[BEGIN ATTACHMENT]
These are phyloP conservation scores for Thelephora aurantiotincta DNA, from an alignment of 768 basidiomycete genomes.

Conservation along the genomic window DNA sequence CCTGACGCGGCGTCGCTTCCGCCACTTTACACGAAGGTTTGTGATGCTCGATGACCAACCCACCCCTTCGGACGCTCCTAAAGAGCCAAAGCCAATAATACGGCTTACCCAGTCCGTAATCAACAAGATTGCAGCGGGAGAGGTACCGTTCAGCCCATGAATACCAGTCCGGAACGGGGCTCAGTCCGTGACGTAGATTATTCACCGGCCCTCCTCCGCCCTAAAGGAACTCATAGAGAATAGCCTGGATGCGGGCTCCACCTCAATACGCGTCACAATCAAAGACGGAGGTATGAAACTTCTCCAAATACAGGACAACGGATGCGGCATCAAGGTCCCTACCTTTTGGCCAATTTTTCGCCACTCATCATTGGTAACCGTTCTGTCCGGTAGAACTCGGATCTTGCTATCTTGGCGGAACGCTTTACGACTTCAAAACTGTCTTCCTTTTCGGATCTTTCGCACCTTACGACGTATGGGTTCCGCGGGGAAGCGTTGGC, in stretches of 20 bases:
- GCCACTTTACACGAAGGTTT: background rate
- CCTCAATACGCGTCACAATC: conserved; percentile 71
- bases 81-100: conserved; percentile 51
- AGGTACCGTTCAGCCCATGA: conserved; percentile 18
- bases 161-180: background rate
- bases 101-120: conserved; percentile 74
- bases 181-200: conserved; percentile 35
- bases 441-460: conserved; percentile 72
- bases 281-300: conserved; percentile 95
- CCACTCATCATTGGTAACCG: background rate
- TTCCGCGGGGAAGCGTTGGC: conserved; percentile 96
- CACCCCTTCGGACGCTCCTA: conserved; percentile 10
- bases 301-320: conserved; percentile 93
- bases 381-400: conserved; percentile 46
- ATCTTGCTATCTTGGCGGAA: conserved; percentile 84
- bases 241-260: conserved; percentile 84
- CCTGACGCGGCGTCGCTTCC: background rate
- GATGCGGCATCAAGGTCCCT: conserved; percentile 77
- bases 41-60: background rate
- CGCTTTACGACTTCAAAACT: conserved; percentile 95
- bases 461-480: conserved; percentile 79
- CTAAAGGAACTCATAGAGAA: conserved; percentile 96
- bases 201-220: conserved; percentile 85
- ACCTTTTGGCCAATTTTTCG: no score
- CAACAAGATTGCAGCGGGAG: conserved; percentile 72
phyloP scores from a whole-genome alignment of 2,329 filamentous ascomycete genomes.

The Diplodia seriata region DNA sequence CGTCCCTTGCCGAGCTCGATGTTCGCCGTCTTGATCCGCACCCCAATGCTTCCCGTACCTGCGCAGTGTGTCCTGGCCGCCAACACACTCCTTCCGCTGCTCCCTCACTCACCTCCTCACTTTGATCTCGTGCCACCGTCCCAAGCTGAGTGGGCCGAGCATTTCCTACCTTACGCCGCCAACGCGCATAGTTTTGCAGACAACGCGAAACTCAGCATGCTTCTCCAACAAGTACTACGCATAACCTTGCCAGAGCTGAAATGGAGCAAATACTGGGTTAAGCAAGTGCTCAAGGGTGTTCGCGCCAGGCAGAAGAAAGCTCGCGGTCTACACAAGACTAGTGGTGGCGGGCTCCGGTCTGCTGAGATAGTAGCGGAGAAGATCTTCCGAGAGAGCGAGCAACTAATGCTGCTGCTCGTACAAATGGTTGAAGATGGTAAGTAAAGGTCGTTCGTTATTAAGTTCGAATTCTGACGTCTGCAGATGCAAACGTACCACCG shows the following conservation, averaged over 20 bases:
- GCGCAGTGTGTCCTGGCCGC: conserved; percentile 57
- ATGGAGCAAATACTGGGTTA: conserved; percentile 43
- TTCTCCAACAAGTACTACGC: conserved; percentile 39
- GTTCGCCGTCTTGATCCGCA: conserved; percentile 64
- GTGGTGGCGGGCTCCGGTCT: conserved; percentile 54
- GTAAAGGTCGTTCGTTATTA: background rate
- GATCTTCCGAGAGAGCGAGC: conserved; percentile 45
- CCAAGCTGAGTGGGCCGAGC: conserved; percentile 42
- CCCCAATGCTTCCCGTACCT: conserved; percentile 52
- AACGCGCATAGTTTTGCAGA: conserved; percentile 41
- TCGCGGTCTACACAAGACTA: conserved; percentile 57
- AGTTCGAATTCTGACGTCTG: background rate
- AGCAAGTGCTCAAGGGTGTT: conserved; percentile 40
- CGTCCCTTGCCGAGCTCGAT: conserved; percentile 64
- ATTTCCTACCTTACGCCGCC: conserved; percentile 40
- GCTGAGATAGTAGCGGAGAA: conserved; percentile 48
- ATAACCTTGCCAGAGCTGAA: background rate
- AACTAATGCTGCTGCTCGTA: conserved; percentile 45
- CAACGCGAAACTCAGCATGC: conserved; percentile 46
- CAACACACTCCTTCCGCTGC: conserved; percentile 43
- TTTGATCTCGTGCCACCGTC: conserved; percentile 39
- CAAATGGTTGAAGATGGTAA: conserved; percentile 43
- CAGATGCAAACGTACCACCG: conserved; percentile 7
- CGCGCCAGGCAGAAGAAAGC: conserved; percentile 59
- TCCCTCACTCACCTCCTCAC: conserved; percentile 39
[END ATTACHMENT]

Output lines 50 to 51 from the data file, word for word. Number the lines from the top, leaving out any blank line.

- TTTGATCTCGTGCCACCGTC: conserved; percentile 39
- CAAATGGTTGAAGATGGTAA: conserved; percentile 43